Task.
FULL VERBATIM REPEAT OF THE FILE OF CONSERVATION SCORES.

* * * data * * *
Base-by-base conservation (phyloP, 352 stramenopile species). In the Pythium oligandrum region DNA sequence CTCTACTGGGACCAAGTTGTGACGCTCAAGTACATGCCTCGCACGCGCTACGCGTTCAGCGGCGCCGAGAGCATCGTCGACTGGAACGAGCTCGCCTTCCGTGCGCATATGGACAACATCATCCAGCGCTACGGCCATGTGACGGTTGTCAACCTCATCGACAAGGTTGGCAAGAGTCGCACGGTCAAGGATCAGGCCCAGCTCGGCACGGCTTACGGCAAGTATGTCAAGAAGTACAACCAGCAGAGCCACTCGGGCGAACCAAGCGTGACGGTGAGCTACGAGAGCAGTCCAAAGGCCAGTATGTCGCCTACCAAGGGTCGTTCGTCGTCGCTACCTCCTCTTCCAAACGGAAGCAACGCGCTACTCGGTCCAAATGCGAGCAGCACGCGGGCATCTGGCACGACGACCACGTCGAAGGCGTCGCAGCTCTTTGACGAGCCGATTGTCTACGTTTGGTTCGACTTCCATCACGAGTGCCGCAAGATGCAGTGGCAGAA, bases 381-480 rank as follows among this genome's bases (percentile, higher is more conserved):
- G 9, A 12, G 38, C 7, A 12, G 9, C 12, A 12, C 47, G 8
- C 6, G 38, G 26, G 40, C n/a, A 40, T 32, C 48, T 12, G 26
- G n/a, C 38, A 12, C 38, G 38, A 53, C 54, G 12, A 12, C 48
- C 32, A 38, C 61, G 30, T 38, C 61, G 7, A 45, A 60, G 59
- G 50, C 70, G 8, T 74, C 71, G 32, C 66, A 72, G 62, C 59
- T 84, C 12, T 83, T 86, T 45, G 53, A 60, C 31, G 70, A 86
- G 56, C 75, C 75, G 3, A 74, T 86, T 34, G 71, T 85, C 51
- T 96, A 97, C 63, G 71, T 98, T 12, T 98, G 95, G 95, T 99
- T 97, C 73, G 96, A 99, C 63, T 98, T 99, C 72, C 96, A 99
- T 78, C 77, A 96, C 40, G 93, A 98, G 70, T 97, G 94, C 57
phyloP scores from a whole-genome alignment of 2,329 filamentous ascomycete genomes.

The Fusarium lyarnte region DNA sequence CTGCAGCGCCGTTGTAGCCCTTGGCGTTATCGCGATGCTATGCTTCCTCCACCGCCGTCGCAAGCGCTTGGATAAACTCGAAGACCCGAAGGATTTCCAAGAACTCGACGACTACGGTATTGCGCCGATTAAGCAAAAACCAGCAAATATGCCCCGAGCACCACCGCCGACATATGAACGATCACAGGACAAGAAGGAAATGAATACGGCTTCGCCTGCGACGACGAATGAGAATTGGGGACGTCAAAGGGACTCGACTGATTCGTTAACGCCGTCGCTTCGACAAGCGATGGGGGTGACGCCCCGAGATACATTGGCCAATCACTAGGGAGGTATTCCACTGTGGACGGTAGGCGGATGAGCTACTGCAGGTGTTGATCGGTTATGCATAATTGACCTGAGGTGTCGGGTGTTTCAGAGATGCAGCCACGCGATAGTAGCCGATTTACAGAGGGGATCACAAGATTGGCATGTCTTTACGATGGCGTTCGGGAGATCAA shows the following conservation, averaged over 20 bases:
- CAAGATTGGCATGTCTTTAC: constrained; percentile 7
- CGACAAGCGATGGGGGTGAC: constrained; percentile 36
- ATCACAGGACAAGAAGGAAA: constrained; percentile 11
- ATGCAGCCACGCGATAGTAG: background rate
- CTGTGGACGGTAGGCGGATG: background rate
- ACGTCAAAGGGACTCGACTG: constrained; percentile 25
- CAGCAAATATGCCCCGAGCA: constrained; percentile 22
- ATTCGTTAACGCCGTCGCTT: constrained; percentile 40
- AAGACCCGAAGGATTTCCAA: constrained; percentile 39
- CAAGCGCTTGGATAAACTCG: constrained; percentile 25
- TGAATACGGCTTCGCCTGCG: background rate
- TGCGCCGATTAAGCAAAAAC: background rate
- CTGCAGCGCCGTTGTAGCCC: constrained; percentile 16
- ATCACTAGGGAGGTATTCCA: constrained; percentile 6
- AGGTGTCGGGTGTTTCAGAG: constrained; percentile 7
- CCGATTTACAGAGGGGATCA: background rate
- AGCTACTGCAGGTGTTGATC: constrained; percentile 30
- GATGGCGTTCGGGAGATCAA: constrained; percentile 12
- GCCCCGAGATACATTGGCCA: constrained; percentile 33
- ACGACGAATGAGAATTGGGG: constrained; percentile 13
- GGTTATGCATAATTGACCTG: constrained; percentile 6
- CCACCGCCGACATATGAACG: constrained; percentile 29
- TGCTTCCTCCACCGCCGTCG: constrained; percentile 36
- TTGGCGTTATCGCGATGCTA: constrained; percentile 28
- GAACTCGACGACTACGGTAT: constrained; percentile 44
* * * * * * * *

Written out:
Base-by-base conservation (phyloP, 352 stramenopile species). In the Pythium oligandrum region DNA sequence CTCTACTGGGACCAAGTTGTGACGCTCAAGTACATGCCTCGCACGCGCTACGCGTTCAGCGGCGCCGAGAGCATCGTCGACTGGAACGAGCTCGCCTTCCGTGCGCATATGGACAACATCATCCAGCGCTACGGCCATGTGACGGTTGTCAACCTCATCGACAAGGTTGGCAAGAGTCGCACGGTCAAGGATCAGGCCCAGCTCGGCACGGCTTACGGCAAGTATGTCAAGAAGTACAACCAGCAGAGCCACTCGGGCGAACCAAGCGTGACGGTGAGCTACGAGAGCAGTCCAAAGGCCAGTATGTCGCCTACCAAGGGTCGTTCGTCGTCGCTACCTCCTCTTCCAAACGGAAGCAACGCGCTACTCGGTCCAAATGCGAGCAGCACGCGGGCATCTGGCACGACGACCACGTCGAAGGCGTCGCAGCTCTTTGACGAGCCGATTGTCTACGTTTGGTTCGACTTCCATCACGAGTGCCGCAAGATGCAGTGGCAGAA, bases 381-480 rank as follows among this genome's bases (percentile, higher is more conserved):
- G 9, A 12, G 38, C 7, A 12, G 9, C 12, A 12, C 47, G 8
- C 6, G 38, G 26, G 40, C n/a, A 40, T 32, C 48, T 12, G 26
- G n/a, C 38, A 12, C 38, G 38, A 53, C 54, G 12, A 12, C 48
- C 32, A 38, C 61, G 30, T 38, C 61, G 7, A 45, A 60, G 59
- G 50, C 70, G 8, T 74, C 71, G 32, C 66, A 72, G 62, C 59
- T 84, C 12, T 83, T 86, T 45, G 53, A 60, C 31, G 70, A 86
- G 56, C 75, C 75, G 3, A 74, T 86, T 34, G 71, T 85, C 51
- T 96, A 97, C 63, G 71, T 98, T 12, T 98, G 95, G 95, T 99
- T 97, C 73, G 96, A 99, C 63, T 98, T 99, C 72, C 96, A 99
- T 78, C 77, A 96, C 40, G 93, A 98, G 70, T 97, G 94, C 57
phyloP scores from a whole-genome alignment of 2,329 filamentous ascomycete genomes.

The Fusarium lyarnte region DNA sequence CTGCAGCGCCGTTGTAGCCCTTGGCGTTATCGCGATGCTATGCTTCCTCCACCGCCGTCGCAAGCGCTTGGATAAACTCGAAGACCCGAAGGATTTCCAAGAACTCGACGACTACGGTATTGCGCCGATTAAGCAAAAACCAGCAAATATGCCCCGAGCACCACCGCCGACATATGAACGATCACAGGACAAGAAGGAAATGAATACGGCTTCGCCTGCGACGACGAATGAGAATTGGGGACGTCAAAGGGACTCGACTGATTCGTTAACGCCGTCGCTTCGACAAGCGATGGGGGTGACGCCCCGAGATACATTGGCCAATCACTAGGGAGGTATTCCACTGTGGACGGTAGGCGGATGAGCTACTGCAGGTGTTGATCGGTTATGCATAATTGACCTGAGGTGTCGGGTGTTTCAGAGATGCAGCCACGCGATAGTAGCCGATTTACAGAGGGGATCACAAGATTGGCATGTCTTTACGATGGCGTTCGGGAGATCAA shows the following conservation, averaged over 20 bases:
- CAAGATTGGCATGTCTTTAC: constrained; percentile 7
- CGACAAGCGATGGGGGTGAC: constrained; percentile 36
- ATCACAGGACAAGAAGGAAA: constrained; percentile 11
- ATGCAGCCACGCGATAGTAG: background rate
- CTGTGGACGGTAGGCGGATG: background rate
- ACGTCAAAGGGACTCGACTG: constrained; percentile 25
- CAGCAAATATGCCCCGAGCA: constrained; percentile 22
- ATTCGTTAACGCCGTCGCTT: constrained; percentile 40
- AAGACCCGAAGGATTTCCAA: constrained; percentile 39
- CAAGCGCTTGGATAAACTCG: constrained; percentile 25
- TGAATACGGCTTCGCCTGCG: background rate
- TGCGCCGATTAAGCAAAAAC: background rate
- CTGCAGCGCCGTTGTAGCCC: constrained; percentile 16
- ATCACTAGGGAGGTATTCCA: constrained; percentile 6
- AGGTGTCGGGTGTTTCAGAG: constrained; percentile 7
- CCGATTTACAGAGGGGATCA: background rate
- AGCTACTGCAGGTGTTGATC: constrained; percentile 30
- GATGGCGTTCGGGAGATCAA: constrained; percentile 12
- GCCCCGAGATACATTGGCCA: constrained; percentile 33
- ACGACGAATGAGAATTGGGG: constrained; percentile 13
- GGTTATGCATAATTGACCTG: constrained; percentile 6
- CCACCGCCGACATATGAACG: constrained; percentile 29
- TGCTTCCTCCACCGCCGTCG: constrained; percentile 36
- TTGGCGTTATCGCGATGCTA: constrained; percentile 28
- GAACTCGACGACTACGGTAT: constrained; percentile 44